The third category of explanation methods are known as sample importance explanations. Unlike the others, this method requires access to the data that were used to train the model.

A sample importance explanation will show which training sample a model relied on most when it made a specific prediction; ideally, this is the most similar sample to the input data. This type of explanation is particularly useful if one observes a seemingly irrational prediction. There may have been a data entry error that affected a particular sample that was used to train the model. With this knowledge, one could fix that sample and retrain the model to improve its accuracy.

How are explanation methods used?

One motivation for developing these explanations is to perform quality assurance and debug the model. With more understanding of how features impact a model’s decision, for instance, one could identify that a model is working incorrectly and intervene to fix the problem, or toss the model out and start over.

Another, more recent, area of research is exploring the use of machine-learning models to discover scientific patterns that humans haven’t uncovered before. For instance, a cancer diagnosing model that outperforms clinicians could be faulty, or it could actually be picking up on some hidden patterns in an X-ray image that represent an early pathological pathway for cancer that were either unknown to human doctors or thought to be irrelevant, Zhou says.

It's still very early days for that area of research, however.

While explanation methods can sometimes be useful for machine-learning practitioners when they are trying to catch bugs in their models or understand the inner-workings of a system, end-users should proceed with caution when trying to use them in practice, says Marzyeh Ghassemi, an assistant professor and head of the Healthy ML Group in CSAIL.

As machine learning has been adopted in more disciplines, from health care to education, explanation methods are being used to help decision makers better understand a model’s predictions so they know when to trust the model and use its guidance in practice. But Ghassemi warns against using these methods in that way.

“We have found that explanations make people, both experts and nonexperts, overconfident in the ability or the advice of a specific recommendation system. I think it is very important for humans not to turn off that internal circuitry asking, ‘let me question the advice that I am given,’” she says.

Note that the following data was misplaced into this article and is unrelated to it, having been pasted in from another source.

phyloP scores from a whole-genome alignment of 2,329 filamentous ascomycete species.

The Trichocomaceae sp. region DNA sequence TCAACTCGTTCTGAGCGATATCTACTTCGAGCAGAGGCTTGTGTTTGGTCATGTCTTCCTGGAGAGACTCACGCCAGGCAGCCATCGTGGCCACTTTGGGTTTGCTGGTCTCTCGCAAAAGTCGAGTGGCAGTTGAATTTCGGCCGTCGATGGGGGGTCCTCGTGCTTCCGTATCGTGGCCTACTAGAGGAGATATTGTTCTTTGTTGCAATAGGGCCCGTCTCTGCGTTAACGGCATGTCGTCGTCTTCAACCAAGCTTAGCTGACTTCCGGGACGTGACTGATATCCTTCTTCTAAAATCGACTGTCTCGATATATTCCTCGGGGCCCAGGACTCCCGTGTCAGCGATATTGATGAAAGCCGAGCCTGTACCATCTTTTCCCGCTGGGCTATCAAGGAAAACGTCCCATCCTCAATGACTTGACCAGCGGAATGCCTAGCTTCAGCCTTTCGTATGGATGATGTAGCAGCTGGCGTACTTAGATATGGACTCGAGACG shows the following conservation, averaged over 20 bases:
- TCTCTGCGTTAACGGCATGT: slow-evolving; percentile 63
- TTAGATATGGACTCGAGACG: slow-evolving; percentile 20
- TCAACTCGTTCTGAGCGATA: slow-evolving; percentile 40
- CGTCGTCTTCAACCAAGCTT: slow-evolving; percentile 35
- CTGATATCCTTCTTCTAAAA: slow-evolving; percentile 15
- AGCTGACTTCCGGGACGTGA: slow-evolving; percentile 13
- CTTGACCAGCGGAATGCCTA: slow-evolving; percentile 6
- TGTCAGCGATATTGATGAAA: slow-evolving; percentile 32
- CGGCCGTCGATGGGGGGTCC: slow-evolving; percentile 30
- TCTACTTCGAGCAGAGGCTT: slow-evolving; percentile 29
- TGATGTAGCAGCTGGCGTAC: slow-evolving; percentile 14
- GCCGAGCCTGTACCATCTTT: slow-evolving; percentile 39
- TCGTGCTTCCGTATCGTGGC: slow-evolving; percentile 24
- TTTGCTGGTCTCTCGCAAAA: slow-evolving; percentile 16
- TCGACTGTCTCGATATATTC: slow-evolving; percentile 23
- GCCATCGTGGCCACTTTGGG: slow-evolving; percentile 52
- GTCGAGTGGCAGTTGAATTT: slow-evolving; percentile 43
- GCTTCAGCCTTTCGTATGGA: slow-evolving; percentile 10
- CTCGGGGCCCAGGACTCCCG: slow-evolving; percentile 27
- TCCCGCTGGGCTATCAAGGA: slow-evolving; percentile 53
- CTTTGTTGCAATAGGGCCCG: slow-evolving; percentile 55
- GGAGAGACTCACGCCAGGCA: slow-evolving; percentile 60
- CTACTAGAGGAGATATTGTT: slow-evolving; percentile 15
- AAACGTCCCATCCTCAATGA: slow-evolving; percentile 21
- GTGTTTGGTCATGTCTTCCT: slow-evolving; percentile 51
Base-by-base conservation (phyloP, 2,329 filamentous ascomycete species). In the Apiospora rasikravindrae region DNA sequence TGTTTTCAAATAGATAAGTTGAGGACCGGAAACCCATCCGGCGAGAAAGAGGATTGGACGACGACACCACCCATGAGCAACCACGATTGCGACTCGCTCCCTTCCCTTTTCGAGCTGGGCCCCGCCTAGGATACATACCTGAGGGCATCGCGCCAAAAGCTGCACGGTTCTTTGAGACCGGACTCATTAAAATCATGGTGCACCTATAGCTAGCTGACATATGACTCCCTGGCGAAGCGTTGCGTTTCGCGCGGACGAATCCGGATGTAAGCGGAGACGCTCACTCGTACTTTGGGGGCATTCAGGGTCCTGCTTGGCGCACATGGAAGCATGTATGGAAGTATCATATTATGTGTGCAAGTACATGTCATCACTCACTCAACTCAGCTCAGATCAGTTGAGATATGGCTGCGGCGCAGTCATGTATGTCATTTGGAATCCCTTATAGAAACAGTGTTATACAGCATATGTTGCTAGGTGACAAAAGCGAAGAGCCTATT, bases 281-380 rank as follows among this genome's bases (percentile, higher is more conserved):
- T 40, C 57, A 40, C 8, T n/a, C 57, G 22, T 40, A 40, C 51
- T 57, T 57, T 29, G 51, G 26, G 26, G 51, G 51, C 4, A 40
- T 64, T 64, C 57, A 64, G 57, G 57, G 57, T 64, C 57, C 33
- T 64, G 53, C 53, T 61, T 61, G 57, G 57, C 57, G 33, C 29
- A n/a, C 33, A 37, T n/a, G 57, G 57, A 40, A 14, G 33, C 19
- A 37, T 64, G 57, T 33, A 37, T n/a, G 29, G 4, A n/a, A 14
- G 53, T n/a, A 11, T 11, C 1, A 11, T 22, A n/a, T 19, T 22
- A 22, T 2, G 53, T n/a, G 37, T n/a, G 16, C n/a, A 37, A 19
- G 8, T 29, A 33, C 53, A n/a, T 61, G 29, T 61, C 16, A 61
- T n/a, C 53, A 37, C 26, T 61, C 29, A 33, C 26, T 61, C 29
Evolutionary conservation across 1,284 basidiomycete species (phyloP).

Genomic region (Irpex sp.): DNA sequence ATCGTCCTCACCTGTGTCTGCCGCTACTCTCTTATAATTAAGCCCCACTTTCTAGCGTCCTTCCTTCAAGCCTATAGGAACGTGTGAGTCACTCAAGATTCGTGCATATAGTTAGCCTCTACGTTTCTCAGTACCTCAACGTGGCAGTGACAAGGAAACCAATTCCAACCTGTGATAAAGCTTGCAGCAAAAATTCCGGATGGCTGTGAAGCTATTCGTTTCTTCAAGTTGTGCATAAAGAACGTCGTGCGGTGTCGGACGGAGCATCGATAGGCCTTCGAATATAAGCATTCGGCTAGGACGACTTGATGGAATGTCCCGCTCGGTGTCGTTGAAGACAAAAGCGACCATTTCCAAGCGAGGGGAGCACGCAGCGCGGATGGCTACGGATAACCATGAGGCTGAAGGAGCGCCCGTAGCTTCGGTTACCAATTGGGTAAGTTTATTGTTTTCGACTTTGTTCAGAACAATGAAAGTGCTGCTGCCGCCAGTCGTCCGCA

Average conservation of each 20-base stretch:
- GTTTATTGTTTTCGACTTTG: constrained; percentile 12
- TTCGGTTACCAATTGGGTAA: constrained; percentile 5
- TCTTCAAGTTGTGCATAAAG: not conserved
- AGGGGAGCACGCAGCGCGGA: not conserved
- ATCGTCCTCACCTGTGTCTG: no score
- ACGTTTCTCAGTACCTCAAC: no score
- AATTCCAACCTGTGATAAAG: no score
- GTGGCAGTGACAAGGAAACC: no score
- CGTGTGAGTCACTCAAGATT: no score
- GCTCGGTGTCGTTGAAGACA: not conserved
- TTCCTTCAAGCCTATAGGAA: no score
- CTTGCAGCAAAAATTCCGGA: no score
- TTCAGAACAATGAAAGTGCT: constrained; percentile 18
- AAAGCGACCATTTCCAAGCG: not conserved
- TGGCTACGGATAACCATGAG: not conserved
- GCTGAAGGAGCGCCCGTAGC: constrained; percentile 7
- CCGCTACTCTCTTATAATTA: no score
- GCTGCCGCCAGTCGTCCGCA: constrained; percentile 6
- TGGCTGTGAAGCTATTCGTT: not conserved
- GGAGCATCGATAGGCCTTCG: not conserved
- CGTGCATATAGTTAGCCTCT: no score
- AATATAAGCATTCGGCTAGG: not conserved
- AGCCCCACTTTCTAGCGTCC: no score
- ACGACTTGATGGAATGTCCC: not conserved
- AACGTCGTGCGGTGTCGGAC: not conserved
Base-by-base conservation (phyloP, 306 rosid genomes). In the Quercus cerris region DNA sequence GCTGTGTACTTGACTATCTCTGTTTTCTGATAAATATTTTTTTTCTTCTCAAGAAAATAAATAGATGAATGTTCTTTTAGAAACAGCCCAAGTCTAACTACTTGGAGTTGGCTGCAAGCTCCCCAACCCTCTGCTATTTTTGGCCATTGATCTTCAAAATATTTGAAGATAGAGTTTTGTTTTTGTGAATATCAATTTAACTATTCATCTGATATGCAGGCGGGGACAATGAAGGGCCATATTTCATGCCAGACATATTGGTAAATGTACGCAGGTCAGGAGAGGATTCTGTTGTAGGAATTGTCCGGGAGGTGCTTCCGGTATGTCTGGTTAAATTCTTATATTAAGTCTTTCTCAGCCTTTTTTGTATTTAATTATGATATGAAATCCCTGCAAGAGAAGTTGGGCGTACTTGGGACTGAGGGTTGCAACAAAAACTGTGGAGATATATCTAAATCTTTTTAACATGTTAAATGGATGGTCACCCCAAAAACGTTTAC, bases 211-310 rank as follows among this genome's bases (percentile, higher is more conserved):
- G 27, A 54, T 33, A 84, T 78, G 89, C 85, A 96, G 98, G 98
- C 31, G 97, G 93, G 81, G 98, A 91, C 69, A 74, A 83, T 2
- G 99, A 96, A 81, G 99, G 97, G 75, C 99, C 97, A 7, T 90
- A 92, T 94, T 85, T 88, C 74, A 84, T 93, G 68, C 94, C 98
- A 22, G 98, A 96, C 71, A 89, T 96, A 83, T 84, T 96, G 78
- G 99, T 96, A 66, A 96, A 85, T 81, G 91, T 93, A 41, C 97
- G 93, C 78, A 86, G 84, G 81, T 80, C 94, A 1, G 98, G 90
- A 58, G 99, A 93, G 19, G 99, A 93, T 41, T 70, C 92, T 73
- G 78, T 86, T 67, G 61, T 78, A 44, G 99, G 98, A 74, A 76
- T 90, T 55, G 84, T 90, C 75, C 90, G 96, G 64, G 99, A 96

Scientists knowexplanations make people over-confident based on other recent work, she adds, citing some recent studies by Microsoft researchers.

Far from a silver bullet, explanation methods have their share of problems. For one, Ghassemi’s recent research has shown that explanation methods can perpetuate biases and lead to worse outcomes for people from disadvantaged groups.

Another pitfall of explanation methods is that it is often impossible to tell if the explanation method is correct in the first place. One would need to compare the explanations to the actual model, but since the user doesn’t know how the model works, this is circular logic, Zhou says.

He and other researchers are working on improving explanation methods so they are more faithful to the actual model’s predictions, but Zhou cautions that, even the best explanation should be taken with a grain of salt.

“In addition, people generally perceive these models to be human-like decision makers, and we are prone to overgeneralization. We need to calm people down and hold them back to really make sure that the generalized model understanding they build from these local explanations are balanced,” he adds.

Zhou’s most recent research seeks to do just that.

Rather than focusing on providing explanations, Ghassemi argues that more effort needs to be done by the research community to study how information is presented to decision makers so they understand it, and more regulation needs to be put in place to ensure machine-learning models are used responsibly in practice. Better explanation methods alone aren’t the answer.

“I have been excited to see that there is a lot more recognition, even in industry, that we can’t just take this information and make a pretty dashboard and assume people will perform better with that. You need to have measurable improvements in action, and I’m hoping that leads to real guidelines about improving the way we display information in these deeply technical fields, like medicine,” she says.

And in addition to new work focused on improving explanations, Zhou expects to see more research related to explanation methods for specific use cases, such as model debugging, scientific discovery, fairness auditing, and safety assurance. By identifying fine-grained characteristics of explanation methods and the requirements of different use cases, researchers could establish a theory that would match explanations with specific scenarios, which could help overcome some of the pitfalls that come from using them in real-world scenarios.